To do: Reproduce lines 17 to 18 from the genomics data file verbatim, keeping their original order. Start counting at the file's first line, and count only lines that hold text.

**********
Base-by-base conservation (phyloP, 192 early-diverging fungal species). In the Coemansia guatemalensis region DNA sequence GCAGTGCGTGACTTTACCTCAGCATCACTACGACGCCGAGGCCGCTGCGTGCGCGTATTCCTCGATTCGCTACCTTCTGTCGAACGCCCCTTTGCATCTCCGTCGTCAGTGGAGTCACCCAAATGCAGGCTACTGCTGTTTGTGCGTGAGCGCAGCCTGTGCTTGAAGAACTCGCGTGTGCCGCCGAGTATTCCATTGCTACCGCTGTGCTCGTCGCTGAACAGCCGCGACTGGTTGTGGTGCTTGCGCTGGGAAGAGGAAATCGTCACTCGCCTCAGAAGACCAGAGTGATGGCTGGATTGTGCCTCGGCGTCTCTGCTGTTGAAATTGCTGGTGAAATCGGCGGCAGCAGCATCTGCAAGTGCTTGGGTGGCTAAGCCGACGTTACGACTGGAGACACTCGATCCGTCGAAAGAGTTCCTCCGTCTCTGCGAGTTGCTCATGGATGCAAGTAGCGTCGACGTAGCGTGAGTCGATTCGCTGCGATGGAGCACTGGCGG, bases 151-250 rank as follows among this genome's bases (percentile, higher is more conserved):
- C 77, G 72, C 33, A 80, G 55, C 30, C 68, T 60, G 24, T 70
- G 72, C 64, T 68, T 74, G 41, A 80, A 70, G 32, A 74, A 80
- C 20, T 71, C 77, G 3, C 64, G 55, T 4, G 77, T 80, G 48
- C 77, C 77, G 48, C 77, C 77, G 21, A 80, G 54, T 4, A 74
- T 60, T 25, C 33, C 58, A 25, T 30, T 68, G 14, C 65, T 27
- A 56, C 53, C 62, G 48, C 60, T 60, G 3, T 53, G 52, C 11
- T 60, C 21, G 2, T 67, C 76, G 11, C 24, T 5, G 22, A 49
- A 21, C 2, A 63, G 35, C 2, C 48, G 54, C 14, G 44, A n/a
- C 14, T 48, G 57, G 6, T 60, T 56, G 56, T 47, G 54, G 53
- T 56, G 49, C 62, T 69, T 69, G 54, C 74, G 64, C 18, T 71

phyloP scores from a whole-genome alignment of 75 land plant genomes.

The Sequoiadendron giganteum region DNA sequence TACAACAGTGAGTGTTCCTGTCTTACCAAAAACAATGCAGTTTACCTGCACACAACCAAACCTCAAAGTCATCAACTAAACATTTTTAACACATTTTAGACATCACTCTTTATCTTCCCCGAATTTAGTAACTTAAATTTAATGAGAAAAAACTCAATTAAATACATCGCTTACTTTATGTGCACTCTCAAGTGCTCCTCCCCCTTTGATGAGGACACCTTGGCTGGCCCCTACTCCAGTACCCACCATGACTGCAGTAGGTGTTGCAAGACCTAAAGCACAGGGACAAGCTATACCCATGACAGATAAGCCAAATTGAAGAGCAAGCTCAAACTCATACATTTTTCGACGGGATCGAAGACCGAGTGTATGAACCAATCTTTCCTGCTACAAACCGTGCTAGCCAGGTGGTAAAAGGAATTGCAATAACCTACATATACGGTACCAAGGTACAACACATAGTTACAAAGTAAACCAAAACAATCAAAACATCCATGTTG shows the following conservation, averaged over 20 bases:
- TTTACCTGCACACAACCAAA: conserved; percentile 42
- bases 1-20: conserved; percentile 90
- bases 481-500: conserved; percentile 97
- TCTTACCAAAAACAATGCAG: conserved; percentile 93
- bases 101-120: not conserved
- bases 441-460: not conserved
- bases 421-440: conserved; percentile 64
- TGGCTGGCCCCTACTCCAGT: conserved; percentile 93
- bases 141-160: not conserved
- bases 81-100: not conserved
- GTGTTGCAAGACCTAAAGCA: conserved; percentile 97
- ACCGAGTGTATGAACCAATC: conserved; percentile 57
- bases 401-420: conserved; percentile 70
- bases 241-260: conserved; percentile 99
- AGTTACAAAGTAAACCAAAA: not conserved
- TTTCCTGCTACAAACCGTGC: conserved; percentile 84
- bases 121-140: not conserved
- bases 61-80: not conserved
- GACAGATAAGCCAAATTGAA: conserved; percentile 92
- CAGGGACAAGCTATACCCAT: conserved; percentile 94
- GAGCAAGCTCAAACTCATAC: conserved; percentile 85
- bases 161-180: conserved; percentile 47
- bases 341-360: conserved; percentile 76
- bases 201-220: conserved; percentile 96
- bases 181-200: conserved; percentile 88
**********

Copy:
- TCTTACCAAAAACAATGCAG: conserved; percentile 93
- bases 101-120: not conserved